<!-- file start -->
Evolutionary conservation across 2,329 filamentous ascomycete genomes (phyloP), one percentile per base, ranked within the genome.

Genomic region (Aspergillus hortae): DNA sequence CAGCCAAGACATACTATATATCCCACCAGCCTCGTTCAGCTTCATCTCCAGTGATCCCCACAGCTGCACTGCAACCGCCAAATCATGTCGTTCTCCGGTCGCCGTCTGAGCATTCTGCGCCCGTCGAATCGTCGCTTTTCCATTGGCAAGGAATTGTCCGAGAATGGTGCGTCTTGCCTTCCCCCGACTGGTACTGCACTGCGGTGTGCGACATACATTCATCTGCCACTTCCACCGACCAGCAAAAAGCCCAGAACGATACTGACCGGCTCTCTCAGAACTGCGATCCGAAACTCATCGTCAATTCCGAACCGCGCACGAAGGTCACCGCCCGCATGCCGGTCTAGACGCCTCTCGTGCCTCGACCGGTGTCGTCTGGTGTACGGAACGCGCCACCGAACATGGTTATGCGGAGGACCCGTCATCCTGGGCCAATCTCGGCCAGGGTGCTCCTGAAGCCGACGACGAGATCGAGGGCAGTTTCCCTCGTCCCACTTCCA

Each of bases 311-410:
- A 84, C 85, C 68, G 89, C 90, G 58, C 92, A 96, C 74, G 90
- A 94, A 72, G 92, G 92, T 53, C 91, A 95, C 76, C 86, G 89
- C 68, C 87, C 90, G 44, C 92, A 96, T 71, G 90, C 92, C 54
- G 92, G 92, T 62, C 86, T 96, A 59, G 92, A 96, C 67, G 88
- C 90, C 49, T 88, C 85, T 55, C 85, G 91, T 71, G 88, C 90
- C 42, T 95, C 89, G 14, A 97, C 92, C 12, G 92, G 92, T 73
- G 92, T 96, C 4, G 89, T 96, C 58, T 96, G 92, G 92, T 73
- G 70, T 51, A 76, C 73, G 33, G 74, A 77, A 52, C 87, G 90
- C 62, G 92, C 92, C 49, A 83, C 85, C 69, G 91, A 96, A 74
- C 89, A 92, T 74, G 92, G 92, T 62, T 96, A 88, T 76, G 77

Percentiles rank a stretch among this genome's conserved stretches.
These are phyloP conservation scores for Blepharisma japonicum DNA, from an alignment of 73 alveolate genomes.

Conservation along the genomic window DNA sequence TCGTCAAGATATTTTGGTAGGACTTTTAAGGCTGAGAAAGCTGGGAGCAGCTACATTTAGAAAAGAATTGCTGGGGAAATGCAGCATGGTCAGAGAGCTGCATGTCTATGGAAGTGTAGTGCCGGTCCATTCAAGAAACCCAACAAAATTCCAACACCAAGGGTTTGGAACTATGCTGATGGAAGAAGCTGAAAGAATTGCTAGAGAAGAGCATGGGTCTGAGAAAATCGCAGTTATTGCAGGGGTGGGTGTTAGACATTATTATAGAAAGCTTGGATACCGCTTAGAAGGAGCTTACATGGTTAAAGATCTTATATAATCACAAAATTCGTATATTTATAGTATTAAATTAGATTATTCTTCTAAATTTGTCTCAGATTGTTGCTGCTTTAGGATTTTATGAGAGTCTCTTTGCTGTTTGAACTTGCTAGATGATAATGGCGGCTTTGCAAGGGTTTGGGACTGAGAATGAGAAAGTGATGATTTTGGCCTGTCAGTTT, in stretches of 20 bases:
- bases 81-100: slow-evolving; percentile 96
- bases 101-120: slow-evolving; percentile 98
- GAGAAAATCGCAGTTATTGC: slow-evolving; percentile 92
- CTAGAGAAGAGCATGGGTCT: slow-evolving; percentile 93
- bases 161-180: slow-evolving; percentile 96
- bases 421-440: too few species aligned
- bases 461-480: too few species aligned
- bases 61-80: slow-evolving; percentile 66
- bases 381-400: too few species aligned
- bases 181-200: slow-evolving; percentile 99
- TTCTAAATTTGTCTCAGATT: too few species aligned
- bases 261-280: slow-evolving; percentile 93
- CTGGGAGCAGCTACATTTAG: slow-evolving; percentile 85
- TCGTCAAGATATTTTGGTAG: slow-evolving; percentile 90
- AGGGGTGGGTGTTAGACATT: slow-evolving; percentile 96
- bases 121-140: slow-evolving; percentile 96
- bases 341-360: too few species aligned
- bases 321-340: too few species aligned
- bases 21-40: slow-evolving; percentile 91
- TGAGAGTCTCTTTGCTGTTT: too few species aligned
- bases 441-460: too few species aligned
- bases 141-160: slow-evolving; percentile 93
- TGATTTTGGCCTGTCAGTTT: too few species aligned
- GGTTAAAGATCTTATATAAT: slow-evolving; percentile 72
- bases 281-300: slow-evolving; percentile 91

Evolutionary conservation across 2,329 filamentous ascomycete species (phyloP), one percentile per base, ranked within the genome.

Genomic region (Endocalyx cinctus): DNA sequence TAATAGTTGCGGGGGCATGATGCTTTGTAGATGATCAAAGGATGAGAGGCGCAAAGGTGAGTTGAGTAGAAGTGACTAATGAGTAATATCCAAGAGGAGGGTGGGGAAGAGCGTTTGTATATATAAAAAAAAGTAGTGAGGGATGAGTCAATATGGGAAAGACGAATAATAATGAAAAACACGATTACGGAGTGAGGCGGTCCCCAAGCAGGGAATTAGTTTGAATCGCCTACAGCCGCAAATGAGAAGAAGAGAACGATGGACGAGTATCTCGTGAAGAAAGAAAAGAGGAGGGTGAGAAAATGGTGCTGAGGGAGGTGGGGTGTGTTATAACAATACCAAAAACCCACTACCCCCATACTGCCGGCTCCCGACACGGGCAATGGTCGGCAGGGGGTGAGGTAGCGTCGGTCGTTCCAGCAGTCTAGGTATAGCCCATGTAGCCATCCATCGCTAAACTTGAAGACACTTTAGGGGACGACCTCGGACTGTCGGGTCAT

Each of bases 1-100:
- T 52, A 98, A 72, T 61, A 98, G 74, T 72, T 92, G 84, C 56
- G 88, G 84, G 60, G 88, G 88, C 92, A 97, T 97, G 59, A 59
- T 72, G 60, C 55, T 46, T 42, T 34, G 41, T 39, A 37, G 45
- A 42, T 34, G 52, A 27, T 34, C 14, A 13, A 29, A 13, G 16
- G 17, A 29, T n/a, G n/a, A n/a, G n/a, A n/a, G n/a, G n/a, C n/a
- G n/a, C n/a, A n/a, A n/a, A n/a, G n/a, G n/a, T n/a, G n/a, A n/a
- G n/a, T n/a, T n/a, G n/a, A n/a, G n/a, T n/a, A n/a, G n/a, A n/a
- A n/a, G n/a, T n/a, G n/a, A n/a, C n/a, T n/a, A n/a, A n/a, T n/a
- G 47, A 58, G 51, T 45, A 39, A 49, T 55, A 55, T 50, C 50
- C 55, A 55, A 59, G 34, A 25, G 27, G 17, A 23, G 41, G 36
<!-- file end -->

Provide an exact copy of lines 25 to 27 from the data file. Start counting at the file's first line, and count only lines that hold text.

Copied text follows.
- bases 381-400: too few species aligned
- bases 181-200: slow-evolving; percentile 99
- TTCTAAATTTGTCTCAGATT: too few species aligned